I have sufficiently gushed about my phone (smartphone, if you please – Samsung Galaxy S2), in the past. A snapshot:
- Waiting for Samsung Galaxy S2
- Samsung Galaxy S2?s most non-definitive review
- As a Samsung Galaxy S2 user, am I waiting for the S3?
What I’m going to write about now is incidental to the phone – it is something that increased the life of this phone way past what its life originally should have been.
Before the Galaxy S2, I had a BlackBerry… about which there’s nothing much to write. I loved the physical keypad, but hated the small screen.
Before the BlackBerry, I had a Nokia E61i. It was my first phone with internet connectivity and I loved it. But, after a few months, it became slow. Not buggy, just slow. Like a Windows PC’s deteriorating performance over the years/months, after which you start reading up on defrag for the first time in your life.
My Galaxy S2 too became slow after some time. I upgraded the OS (official OS release) as and when Samsung offered me those updates, but nothing changed. I touch the ‘Contacts’ icon and wait for what feels like an eternity – it is actually 2 seconds, but feels l-o-n-g in a phone. I was planning to sell the phone at that point.
But, I didn't.
After being adequately prepped by some well-meaning friends, I decided to root the phone and install a custom ROM. I allocated about 4 hours of a fine weekend for this project and started reading up on potential pitfalls I should be aware of.
As a complete non-geek, it took more than 4 hours, but the result is well worth the effort. Non-geek does not mean I can’t read English – that’s what you need in most cases – read English and try things out; nothing geek’y about it!
Of course, I did come close to bricking my phone, but eventually figured that I did not and always found a way out by Googling. There’s almost always someone (a few thousands is more like it!) who has had the very same phone and very same problem. So, you are not alone!
I did lose my call records and text messages data because I was not careful enough on back-up (I took back-up via Samsung Kies, the idiot me. Figured after rooting that a rooted phone won’t connect with Kies!), but eventually found other tools like Titanium Backup and Go Backup Pro that does the task efficiently.
If not for this custom ROM (I started with CM7 and now my phone runs CM10.1), I would have easily sold my phone and got myself a new phone, in the middle of 2012. But here I’m, still with my Galaxy S2 and couldn't be happier with it.
I have extensively listed my phone use-case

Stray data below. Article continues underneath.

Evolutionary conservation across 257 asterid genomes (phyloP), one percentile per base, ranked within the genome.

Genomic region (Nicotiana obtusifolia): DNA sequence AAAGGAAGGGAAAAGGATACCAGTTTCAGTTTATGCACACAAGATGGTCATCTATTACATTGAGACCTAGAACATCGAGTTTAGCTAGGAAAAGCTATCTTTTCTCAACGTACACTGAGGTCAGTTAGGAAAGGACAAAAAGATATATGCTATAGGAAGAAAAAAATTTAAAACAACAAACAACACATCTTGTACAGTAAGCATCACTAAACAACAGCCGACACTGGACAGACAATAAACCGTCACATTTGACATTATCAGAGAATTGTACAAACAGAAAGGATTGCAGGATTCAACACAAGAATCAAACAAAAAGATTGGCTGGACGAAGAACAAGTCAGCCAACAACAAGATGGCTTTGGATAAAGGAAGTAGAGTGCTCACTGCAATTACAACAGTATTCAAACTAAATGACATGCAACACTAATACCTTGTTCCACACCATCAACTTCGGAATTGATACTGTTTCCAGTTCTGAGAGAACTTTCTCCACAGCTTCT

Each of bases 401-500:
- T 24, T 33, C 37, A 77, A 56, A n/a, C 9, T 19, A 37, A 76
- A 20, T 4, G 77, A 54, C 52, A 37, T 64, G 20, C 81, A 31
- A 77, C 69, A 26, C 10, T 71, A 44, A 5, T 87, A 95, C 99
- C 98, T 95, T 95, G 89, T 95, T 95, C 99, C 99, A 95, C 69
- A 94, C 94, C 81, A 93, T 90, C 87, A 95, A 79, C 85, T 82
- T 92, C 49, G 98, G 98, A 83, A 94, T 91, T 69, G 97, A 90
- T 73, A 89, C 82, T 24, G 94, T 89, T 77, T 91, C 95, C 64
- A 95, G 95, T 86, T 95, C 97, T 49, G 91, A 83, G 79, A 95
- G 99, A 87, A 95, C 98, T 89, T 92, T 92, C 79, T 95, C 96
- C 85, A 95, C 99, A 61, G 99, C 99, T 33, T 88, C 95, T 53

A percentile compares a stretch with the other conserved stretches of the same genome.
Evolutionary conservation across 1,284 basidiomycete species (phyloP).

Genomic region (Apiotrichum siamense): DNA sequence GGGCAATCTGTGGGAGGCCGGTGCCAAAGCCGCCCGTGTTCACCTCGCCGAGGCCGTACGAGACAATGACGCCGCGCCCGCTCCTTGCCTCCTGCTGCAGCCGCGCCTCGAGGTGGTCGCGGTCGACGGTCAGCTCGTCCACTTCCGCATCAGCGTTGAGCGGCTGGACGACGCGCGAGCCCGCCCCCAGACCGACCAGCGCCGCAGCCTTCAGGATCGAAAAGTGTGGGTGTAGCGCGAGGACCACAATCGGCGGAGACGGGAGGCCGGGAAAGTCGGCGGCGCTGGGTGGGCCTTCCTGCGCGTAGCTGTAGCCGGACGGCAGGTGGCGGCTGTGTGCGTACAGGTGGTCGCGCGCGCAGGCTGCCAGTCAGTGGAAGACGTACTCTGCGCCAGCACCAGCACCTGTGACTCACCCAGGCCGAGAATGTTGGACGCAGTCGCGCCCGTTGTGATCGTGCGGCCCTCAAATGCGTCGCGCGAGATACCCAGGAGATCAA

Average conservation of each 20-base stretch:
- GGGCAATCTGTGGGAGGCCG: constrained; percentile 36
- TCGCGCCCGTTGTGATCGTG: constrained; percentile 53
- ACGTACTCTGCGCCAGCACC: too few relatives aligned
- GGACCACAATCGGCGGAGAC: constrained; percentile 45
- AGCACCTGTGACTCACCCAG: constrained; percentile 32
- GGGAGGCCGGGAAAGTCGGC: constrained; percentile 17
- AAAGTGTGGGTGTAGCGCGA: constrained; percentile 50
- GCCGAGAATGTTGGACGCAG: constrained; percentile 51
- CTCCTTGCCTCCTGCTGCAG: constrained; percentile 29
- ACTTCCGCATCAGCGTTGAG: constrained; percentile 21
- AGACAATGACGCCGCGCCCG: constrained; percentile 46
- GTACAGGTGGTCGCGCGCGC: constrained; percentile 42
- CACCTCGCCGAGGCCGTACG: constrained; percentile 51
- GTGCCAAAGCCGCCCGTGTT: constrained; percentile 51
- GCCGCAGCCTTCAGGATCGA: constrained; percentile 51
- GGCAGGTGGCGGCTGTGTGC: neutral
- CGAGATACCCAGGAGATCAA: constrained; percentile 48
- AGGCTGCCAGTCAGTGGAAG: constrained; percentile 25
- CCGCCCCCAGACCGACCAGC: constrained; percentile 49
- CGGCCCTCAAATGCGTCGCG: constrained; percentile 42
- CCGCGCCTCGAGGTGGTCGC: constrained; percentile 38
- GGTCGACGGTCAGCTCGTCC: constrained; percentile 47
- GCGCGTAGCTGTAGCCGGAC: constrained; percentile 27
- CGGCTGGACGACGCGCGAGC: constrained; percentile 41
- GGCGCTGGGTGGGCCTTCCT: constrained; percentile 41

earlier, and with the CM10.1 upgrade, it performs all that and more, even better!
Now, I can totally understand why Phone makers won’t like this rooting and Custom ROM idea – it increases the average purchase cycle (albeit only with a small set of customers, for now) and that would kill the idea of launching a new updated version of the phone (hardware-wise) once every 8-10 months.
This reminds me of Linux (particularly Ubuntu, that even I, as a non-geek tried successfully and made most things work!), which allows you to do your own thing with a PC that came with stock OS. The power of choice is very, very appealing. It comes with bells and whistles for now (it requires a lot of time and patience, besides Google), but remember – I was on the verge of throwing this phone away. Haven’t yet – thanks to the custom ROM.
A few days ago, I had wondered (via a tweet), if we’d have phones without any OS (hardware alone), have the choice to pick whichever OS we like and install it ourselves with limited effort. But, given the fragmentation among device manufacturers and OS makers, I don’t think that future is likely… at least in the near future. We are in a state where people want to be spoon-fed things – this is the main reason why Apple’s ecosystem is such a big success. It makes things easy for people – no learning curve, no customization, nothing. Buy something, use it, love it. Some problem after some months? Trade it for a new phone.
This ‘Use, trade and upgrade’ process may work easily in US where the phone’s cost is a fraction of the average salary (including the special price they get from networks), but not in a country like India where the phone’s cost price is far more than the median salary. Even if you don’t take cost into consideration, we Indians are perhaps not fans of the ‘use and throw’ philosophy. We love baggages and collect stuff over years, like magpies. This custom ROM business fits right in that scene since it helps us extend the life of something we’d have traded a few months ago, into something a lot better!
Someone should find a way to root and mod the zillions of iPhones being discarded by Americans and make them a basic and functional internet access device for poorer countries in Africa, for instance. More than OLPC (One Laptop Per Child
), one modded iPhone per child seems like a better deal since the world is going mobile anyway. If you tie this idea to what Canonical announced recently – ‘Ubuntu phone OS that doubles as a full PC
‘, then I think we may have a killer ecosystem here, particularly for enhancing digital inclusivity (jargon alert!
) in poorer countries!